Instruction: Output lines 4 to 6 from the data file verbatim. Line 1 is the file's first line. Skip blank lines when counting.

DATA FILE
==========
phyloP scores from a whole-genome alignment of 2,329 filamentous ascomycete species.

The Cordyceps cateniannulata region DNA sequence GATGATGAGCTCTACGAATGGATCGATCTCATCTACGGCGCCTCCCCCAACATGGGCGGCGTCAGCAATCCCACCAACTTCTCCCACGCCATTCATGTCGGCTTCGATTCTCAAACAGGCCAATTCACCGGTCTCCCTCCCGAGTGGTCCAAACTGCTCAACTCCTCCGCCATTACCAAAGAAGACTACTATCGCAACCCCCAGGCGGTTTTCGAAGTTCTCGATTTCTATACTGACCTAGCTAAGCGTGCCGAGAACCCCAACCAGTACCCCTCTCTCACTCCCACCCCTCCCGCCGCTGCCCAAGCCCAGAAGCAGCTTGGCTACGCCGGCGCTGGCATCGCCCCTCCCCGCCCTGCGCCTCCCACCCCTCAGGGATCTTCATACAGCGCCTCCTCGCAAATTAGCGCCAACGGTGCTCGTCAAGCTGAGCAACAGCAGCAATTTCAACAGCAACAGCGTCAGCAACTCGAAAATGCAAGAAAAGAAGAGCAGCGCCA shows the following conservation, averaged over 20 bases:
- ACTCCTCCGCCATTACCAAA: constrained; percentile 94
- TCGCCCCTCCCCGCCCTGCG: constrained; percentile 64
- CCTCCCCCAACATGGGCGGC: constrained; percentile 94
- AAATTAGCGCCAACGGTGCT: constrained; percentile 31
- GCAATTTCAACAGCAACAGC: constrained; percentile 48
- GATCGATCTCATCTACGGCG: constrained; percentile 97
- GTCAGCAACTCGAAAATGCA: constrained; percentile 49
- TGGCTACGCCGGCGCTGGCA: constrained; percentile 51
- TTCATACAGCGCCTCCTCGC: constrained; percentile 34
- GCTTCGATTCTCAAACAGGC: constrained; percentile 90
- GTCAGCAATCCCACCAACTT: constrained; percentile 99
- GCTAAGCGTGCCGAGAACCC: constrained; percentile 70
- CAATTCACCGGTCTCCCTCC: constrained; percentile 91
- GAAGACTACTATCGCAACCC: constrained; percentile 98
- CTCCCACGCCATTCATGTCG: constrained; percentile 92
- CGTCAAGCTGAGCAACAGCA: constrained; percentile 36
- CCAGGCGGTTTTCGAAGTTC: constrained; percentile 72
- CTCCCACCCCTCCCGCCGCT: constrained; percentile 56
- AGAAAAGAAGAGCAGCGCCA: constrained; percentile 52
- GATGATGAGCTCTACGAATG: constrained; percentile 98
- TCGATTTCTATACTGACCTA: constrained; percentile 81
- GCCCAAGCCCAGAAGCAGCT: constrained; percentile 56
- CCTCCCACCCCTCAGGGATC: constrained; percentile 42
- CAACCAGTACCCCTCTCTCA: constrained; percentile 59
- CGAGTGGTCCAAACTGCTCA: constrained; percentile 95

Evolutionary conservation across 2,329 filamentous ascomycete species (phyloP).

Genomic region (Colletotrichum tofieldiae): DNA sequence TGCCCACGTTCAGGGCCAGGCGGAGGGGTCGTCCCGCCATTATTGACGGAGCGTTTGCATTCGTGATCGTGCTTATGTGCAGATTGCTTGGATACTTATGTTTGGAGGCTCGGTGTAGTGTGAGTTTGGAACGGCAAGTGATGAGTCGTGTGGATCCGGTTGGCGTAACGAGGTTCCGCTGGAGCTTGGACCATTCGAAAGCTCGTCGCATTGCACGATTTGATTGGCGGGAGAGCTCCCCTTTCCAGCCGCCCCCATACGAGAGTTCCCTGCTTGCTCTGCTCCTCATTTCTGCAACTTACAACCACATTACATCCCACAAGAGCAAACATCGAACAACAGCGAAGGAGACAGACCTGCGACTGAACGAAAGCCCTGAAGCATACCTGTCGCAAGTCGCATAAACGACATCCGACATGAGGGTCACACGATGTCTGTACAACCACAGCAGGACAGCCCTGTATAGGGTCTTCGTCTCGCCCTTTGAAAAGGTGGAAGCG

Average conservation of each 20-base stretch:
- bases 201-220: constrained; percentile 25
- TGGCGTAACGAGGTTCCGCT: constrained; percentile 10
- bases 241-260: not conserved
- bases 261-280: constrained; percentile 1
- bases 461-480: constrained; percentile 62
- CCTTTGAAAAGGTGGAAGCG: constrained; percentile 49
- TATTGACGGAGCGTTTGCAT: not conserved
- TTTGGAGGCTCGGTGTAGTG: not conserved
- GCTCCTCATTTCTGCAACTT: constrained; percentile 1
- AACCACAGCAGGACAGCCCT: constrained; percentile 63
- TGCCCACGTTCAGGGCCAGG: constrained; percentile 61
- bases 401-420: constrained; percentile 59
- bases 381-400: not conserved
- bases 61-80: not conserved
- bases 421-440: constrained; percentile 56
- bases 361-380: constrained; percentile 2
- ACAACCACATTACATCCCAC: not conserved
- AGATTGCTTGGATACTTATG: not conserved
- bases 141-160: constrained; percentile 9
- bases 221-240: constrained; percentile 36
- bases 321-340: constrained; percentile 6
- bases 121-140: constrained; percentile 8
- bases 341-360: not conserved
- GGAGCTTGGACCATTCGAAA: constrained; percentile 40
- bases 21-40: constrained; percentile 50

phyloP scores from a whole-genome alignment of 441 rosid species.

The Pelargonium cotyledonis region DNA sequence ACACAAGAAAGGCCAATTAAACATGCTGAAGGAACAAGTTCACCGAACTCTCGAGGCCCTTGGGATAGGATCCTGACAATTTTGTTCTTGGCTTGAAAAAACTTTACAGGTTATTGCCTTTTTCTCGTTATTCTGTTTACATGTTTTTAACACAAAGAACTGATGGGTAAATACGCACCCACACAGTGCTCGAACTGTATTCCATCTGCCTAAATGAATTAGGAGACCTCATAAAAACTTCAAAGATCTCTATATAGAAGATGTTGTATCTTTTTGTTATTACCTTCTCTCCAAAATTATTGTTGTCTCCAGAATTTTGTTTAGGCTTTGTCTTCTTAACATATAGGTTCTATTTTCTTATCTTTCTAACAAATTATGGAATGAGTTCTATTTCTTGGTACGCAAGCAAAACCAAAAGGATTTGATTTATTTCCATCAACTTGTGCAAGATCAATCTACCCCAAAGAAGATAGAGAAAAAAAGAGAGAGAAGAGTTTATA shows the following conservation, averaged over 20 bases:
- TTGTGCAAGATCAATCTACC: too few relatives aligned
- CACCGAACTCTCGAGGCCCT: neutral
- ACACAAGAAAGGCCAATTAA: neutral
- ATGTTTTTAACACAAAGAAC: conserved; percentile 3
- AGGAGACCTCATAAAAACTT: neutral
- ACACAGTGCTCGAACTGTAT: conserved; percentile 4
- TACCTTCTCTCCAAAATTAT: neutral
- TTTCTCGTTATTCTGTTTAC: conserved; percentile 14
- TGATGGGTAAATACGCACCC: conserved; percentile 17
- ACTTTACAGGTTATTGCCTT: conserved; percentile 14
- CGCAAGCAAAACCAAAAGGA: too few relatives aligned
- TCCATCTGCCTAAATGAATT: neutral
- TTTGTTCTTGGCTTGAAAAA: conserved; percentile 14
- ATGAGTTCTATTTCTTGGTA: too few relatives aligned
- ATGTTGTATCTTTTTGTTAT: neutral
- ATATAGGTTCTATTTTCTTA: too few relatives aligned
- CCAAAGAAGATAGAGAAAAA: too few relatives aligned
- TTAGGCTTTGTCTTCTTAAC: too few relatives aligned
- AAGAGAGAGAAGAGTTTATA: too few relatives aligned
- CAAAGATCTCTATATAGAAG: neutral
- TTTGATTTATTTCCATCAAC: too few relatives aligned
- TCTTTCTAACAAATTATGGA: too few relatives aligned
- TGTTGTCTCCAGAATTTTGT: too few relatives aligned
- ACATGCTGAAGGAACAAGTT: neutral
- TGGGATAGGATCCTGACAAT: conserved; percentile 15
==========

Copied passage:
- TCGCCCCTCCCCGCCCTGCG: constrained; percentile 64
- CCTCCCCCAACATGGGCGGC: constrained; percentile 94
- AAATTAGCGCCAACGGTGCT: constrained; percentile 31